Friday, August 29, 2014

ILWU tops and grain bosses make deal. But no one's talking.

Back at work
By Richard Mellor
Afscme Local 444, retired

ILWU members working at Northwest Ports have ratified an agreement with multinational grain bosses after an 18-month lockout.  The two sides have been in negotiations for almost two years and 84.4% of the members voted for the agreement. The actual count was1,475 for 193 against.

The ILWU leadership and the grain bosses are keeping the details under wraps which is not a good sign at all for the rank and file and all workers, but it's standard procedure as the labor hierarchy continues to compromise in order to keep the labor/management team together.

“Bargaining was difficult….” the couple of paragraphs announcing the deal on the ILWU’s website tells us, “….but in the end, both sides compromised significantly from their original positions, resulting in a workable collective bargaining agreement that preserves the work of the ILWU-represented workforce and fosters stability for the export grain industry.”

Jay Inslee, Washington State’s Democratic governor is equally pleased telling the Columbian the agreement is, “welcome news for the workers and the three grain facilities” and that it’s also “great news for Washington’s internationally acclaimed grain industry.”

“I am grateful that the lockout’s disruption to the marketplace was kept to a minimum and that for most of those 18 months state grain inspections continued.”, Inslee added.

Inslee is a liberal democrat but this does not change his views in labor disputes-----the market is god. By “disruption to the marketplace” Inslee is actually referring to profits. For workers, our strength lies in being able to not only disrupt the market activity or profit taking, but to halt this activity altogether.  The ideological marriage between the union hierarchy and the bosses is clear as the official statement from the ILWU expresses the leadership's satisfaction that the deal, "fosters stability for the export grain industry.” 

Could we imagine in the time of war, the generals being pleased that their actions had brought "stability" to the opposing armies? They'd be hung as traitors.

The market cannot feed, clothe or house billions of people so the market is not so precious when it comes to human needs and the protection of our environment.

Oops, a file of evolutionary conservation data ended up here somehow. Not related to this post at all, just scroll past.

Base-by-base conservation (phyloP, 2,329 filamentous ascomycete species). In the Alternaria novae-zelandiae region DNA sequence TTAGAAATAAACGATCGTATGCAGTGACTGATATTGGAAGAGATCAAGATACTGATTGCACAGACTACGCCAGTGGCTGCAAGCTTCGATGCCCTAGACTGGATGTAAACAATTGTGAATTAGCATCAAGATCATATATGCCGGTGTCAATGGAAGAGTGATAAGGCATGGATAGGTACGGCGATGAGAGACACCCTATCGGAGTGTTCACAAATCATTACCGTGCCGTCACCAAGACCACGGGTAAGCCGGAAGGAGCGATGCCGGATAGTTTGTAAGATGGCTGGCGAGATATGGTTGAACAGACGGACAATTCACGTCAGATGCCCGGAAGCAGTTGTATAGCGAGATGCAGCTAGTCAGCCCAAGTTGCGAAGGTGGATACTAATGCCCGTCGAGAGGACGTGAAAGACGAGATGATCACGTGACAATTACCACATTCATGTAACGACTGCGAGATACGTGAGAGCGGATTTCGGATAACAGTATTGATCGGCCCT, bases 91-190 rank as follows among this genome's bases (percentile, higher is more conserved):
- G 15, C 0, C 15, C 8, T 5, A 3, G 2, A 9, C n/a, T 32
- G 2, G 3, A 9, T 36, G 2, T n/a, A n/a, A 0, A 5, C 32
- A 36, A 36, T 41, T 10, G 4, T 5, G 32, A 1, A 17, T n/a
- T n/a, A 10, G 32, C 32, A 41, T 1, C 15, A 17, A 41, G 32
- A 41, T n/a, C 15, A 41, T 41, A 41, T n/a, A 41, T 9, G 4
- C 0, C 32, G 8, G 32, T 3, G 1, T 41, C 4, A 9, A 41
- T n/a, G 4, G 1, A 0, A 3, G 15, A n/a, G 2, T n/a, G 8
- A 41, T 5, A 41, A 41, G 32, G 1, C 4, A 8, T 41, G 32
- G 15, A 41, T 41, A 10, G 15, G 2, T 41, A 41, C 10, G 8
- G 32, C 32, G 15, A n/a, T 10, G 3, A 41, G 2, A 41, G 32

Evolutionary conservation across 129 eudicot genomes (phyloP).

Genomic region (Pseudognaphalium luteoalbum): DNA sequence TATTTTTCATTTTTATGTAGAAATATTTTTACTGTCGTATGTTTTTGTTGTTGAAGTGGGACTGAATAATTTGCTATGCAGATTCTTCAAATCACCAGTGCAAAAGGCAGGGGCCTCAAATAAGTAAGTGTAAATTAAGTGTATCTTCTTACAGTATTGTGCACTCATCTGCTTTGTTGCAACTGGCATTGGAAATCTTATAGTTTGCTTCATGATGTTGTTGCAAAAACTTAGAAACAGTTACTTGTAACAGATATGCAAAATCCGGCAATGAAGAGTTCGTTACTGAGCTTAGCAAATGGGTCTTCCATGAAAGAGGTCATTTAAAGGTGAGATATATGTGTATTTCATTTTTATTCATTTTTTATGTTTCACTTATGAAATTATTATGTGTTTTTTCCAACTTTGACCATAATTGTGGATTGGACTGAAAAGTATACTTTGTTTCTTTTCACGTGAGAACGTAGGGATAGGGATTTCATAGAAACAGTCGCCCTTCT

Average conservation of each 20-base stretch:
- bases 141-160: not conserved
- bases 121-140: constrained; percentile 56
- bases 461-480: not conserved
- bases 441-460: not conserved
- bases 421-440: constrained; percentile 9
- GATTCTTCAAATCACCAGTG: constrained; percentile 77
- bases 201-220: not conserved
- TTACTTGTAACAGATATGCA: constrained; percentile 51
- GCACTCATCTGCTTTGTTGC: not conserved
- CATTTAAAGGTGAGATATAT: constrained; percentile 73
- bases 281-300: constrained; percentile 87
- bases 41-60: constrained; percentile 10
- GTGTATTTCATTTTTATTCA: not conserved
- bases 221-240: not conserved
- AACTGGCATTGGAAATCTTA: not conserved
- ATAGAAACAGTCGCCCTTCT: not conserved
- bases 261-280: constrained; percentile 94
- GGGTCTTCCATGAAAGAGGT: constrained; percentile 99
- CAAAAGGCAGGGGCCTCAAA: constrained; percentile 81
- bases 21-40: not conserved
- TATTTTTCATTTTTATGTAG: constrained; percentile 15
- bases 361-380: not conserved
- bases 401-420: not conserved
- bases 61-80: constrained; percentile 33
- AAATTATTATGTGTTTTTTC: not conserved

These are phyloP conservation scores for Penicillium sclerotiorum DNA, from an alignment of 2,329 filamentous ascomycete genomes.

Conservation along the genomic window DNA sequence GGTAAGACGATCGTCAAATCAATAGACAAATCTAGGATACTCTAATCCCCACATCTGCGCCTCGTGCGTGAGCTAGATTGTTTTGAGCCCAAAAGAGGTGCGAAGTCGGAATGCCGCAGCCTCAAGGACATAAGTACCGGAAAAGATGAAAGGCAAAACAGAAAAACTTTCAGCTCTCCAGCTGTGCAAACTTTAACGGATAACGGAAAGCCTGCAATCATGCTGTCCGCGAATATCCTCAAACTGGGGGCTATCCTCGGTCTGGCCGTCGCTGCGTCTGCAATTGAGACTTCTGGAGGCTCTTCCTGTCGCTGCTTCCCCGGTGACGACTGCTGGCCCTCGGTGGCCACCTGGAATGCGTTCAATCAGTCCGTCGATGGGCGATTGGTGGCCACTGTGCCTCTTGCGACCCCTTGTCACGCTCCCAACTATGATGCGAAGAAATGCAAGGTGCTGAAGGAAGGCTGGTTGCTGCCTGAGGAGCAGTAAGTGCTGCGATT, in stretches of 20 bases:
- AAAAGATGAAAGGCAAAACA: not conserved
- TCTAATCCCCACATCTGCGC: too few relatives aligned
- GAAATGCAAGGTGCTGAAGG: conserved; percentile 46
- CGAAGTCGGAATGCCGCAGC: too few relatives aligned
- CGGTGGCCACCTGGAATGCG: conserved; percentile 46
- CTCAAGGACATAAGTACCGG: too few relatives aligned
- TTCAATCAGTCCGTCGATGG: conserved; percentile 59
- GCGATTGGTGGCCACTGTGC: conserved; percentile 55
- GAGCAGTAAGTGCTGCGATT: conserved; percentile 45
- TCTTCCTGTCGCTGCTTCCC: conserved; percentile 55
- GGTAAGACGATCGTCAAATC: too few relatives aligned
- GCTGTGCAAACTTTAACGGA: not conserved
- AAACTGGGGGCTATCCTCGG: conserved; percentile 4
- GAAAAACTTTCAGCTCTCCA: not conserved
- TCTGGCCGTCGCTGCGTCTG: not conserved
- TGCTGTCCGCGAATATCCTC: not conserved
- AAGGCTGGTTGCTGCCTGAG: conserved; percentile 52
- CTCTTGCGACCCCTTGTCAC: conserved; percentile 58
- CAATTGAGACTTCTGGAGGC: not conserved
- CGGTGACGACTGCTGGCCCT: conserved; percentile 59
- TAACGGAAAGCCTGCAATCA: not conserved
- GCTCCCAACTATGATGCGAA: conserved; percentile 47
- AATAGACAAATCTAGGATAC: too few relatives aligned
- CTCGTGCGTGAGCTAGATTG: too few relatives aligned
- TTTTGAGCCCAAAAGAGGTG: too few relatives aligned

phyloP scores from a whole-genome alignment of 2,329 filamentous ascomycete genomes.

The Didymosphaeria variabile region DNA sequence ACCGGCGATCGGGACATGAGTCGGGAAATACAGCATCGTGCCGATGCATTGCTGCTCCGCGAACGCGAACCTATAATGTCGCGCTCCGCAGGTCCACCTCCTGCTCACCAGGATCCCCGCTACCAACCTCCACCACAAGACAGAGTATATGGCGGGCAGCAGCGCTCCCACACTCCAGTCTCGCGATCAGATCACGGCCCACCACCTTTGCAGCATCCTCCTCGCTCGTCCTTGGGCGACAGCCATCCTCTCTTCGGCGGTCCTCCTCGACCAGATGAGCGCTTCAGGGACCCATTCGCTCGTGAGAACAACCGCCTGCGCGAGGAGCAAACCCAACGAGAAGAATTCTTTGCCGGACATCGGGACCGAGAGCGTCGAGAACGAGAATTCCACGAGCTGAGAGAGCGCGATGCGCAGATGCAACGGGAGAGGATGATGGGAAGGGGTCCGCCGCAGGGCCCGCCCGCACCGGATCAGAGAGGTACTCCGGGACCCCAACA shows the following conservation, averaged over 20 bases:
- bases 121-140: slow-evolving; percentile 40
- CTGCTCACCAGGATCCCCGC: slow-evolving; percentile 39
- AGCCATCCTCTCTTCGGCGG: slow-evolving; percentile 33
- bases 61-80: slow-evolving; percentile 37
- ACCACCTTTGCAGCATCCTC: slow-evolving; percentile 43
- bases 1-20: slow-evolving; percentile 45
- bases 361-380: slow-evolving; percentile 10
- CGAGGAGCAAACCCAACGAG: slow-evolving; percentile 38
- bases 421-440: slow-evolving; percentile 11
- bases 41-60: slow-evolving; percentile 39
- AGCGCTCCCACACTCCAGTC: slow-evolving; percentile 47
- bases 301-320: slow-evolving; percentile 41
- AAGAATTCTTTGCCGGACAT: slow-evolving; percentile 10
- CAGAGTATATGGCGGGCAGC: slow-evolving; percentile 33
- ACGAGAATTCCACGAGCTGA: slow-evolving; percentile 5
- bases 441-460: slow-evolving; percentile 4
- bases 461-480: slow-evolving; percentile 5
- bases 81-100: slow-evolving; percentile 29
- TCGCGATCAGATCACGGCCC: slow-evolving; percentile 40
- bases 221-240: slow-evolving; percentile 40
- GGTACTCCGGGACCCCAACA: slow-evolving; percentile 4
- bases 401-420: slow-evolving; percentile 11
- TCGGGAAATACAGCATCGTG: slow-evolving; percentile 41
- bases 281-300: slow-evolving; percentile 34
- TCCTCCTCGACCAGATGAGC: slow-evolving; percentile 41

The fact that both sides are silent on the details and are praising the contract shows that workers have yet again taken a step backwards.  While a mere 7% or so of US workers are in unions, organized labor still represents, or should represent, the interests of the working class as a whole. I had a decent job and have a decent retirement thanks to those that fought and sacrificed in the past. We owe what we have to the heroic struggles of US workers, not to the generosity of JP Morgan, Carnegie or the two parties of Wall Street.

From my understanding the dispute was not so much about wages but more about attacks on work rules, safety and the struggle between workers and bosses over control and power in the workplace. Reports in the media confirm this to be the case. The Columbian writes, “The conflict wasn’t about wages and benefits. Instead, it was about workplace rules and hiring policies. It was a battle over which side — grain terminal operators or union dockworkers — would get the upper hand over control of labor issues on the region’s waterfronts.” This is the crux of the matter in all labor disputes.

The US bosses are forced by global capitalism to drive conditions of US workers back 100 years; they have to place the US working class on rations.  The beefing up of domestic police agencies and the violence we saw in Ferguson is all part of this process. The militarization of the police is necessary as the 1% is well aware of the revolutionary history of the US working class and that this plan will not be passively accepted.  The deafening silence from the labor officialdom and absence of any serious commentary at all on the AFL-CIO website on this issue and the events in Ferguson is criminal.

Pat McCormick, a spokesperson for the multinationals involved in the grain struggle is happy a “fair” agreement was reached, one that will provide “…..well-paid employment to our Longshore workers and allowing terminal operators to remain competitive.”  And here is the problem----being competitive.  McCormick’s partner on the union side, Jennifer Sargent, makes her purposefully vague statement saying in an e mail to the Columbian that, “both sides compromised, and the agreement reflects that.”  The compromises will ensure that profits are not hurt and that the rights of the bosses to make them not impeded. It is union power that will be compromised. As long as the diues money keeps coming in, the labor officialdom will be satisfied.